Having written about pricing American-style options on a binomial tree in q, I thought it would be instructive to do the same in Python and NumPy. Here is the code:

import functools as ft
import numpy as np
def BPTree(n, S, u, d):
r = [np.array([S])]
for i in range(n):
r.append(np.concatenate((r[-1][:1]*u, r[-1]*d)))
return r
def GBM(R, P, S, T, r, b, v, n):
t = float(T)/n
u = np.exp(v * np.sqrt(t))
d = 1./u
p = (np.exp(b * t) - d)/(u - d)
ptree = BPTree(n, S, u, d)[::-1]
R_ = ft.partial(R, np.exp(-r*t), p)
return reduce(R_, map(P, ptree))[0]
def American(D, p, a, b): return np.maximum(b, D*(a[:-1]*p + a[1:]*(1-p)))
def VP(S, K): return np.maximum(K - S, 0)
ABM = ft.partial(GBM, American)

There is a minor deviation from the q code: we are allowing d to be specified in BPTree. But otherwise, they are doing the same thing. Performance (as measured in ipython) isn’t too far-off either:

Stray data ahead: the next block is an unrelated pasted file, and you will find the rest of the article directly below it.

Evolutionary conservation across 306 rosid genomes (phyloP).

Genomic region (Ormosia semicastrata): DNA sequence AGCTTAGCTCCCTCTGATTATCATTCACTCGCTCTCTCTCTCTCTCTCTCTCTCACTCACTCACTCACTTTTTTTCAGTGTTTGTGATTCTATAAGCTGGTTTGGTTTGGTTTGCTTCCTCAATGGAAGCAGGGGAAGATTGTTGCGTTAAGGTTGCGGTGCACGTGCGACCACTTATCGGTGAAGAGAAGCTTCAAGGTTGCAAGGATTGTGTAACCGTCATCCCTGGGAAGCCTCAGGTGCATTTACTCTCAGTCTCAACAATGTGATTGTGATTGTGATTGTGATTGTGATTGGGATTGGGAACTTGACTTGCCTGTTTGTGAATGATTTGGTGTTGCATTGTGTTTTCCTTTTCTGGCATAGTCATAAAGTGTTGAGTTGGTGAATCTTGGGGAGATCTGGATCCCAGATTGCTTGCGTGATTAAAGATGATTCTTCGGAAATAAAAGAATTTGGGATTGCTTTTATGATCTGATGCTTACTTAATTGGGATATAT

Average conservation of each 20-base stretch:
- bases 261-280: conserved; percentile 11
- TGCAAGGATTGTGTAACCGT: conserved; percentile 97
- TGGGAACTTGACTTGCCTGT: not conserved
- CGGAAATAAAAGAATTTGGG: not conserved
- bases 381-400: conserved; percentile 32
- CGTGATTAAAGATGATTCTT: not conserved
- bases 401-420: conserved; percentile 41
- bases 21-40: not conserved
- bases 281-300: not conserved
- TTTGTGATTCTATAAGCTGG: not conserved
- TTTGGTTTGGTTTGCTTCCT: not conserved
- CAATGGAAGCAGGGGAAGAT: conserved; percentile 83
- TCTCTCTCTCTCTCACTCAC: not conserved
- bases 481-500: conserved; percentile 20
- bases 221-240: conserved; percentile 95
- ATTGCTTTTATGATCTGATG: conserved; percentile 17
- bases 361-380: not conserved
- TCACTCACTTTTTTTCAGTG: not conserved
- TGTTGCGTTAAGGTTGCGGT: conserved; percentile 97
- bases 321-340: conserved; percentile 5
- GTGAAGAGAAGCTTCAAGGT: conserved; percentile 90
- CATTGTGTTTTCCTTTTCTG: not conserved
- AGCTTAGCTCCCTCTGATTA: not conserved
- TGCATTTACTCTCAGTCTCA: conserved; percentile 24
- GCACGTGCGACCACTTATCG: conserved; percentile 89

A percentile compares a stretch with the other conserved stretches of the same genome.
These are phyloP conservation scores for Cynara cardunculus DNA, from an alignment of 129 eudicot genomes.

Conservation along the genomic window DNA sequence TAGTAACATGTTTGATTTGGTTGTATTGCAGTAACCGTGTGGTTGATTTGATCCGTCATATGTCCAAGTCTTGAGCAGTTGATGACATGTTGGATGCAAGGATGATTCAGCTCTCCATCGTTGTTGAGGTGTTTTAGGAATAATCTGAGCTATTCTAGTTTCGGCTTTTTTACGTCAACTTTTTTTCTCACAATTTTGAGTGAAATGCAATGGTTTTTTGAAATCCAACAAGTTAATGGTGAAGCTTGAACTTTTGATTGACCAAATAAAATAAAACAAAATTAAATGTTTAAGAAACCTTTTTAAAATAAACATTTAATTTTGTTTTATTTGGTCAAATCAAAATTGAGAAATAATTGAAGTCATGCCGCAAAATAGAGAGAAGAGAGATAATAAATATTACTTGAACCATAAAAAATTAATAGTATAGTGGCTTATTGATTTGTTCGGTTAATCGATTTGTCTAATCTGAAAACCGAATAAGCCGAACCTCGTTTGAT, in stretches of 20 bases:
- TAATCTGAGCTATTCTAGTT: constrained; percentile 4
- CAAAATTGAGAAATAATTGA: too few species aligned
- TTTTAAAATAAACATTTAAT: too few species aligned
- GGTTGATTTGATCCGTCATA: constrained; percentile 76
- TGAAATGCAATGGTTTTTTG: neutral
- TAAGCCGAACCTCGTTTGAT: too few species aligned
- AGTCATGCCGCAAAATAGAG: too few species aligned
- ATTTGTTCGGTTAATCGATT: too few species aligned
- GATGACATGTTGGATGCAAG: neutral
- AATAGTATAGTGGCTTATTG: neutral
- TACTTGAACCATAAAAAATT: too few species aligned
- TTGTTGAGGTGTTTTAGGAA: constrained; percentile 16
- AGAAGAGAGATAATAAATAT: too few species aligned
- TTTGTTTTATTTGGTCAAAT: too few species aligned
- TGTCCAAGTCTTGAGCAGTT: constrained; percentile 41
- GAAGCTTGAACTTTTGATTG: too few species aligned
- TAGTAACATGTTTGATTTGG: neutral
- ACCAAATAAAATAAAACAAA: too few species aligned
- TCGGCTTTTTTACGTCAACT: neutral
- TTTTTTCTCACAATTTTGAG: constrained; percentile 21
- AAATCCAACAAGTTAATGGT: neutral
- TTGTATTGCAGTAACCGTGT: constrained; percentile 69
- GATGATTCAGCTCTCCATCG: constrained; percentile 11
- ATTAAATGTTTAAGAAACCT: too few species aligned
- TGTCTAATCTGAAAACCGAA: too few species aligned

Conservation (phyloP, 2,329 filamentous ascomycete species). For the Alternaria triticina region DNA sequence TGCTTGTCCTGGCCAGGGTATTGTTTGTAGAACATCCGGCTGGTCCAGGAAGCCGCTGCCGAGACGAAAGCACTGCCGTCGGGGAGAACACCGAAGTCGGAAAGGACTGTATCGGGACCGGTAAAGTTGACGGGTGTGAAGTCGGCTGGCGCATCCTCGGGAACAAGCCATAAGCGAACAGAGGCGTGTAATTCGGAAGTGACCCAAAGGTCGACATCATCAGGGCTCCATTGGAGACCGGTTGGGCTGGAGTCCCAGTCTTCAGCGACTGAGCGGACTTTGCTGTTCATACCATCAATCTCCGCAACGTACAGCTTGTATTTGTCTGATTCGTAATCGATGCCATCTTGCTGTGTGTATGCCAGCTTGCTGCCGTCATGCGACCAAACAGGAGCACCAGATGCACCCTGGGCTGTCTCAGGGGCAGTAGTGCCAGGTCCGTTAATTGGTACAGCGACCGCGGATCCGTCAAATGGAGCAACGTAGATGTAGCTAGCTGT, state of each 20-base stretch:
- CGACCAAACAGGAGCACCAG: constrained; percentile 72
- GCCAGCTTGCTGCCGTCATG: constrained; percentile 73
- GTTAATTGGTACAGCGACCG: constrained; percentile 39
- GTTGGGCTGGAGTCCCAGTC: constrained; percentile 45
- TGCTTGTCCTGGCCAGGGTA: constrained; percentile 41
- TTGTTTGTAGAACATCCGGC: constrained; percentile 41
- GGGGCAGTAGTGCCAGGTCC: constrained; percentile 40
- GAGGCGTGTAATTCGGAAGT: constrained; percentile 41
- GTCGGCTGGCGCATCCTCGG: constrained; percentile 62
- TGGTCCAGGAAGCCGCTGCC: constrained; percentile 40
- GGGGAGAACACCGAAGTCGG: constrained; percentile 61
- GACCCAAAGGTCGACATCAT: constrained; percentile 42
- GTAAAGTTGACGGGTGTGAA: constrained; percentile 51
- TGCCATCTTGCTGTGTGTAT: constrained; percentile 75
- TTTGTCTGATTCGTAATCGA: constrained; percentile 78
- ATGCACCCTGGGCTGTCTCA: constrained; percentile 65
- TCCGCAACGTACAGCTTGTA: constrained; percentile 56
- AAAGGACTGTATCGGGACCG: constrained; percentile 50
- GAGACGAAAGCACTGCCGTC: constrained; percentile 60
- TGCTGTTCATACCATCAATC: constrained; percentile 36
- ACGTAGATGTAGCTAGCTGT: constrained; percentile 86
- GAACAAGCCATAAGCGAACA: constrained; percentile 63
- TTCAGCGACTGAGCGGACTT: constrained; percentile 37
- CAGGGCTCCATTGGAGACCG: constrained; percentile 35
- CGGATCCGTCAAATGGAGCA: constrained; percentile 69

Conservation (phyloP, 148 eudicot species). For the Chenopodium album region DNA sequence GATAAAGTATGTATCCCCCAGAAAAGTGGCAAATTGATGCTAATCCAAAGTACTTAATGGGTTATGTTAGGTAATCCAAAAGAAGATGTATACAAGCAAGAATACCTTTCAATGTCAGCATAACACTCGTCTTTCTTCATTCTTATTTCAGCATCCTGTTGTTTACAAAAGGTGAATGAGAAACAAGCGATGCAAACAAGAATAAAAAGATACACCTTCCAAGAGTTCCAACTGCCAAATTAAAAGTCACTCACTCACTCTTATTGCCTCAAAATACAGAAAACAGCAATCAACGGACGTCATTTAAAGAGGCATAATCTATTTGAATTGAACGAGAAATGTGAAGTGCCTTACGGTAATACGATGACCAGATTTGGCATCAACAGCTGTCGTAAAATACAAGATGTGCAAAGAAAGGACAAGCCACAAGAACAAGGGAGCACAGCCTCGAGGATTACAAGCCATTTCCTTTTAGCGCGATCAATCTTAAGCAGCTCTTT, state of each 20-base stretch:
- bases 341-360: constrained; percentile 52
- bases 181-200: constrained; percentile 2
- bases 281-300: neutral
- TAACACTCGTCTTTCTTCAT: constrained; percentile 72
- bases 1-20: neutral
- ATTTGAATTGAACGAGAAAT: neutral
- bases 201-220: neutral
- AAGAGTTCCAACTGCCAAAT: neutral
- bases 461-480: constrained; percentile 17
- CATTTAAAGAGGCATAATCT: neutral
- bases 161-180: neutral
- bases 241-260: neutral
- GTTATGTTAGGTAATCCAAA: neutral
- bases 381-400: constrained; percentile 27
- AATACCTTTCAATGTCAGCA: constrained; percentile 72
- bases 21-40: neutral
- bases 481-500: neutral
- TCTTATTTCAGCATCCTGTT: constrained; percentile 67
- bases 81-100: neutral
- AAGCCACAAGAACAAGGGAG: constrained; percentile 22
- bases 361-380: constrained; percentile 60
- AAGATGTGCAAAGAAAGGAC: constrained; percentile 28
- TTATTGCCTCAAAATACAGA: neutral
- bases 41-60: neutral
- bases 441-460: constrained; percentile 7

In [1]: from binomial import *
In [2]: %timeit ABM(ft.partial(VP,K=102.0), 100.0, 1.0, 0.08, 0.08, 0.2, 1000)
10 loops, best of 3: 38.4 ms per loop
In [3]: ABM(ft.partial(VP,K=102.0), 100.0, 1.0, 0.08, 0.08, 0.2, 1000)
Out[3]: 6.2215001602514555

Note the similarity between the q and Python code. The similarity is a result of using NumPy and functools which enabled Python to perform array-oriented computation and partial function application. We did use a loop in BPTree as Python/NumPy does not seem to have the same “scan” operation as q. I suppose we could have created a numpy.ufunc to use accumulate()… but the loop felt cleaner and more Pythonic.

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14 April, 2014 at 5:24 am

Hi there! I am trying to understand your code but there are a few issues I don’t understand. I’ve posted a question on StackOverflow about it and it would be fantastic if you can explain it http://stackoverflow.com/questions/23048564/american-option-pricing-binomial-model-in-python . Thank you!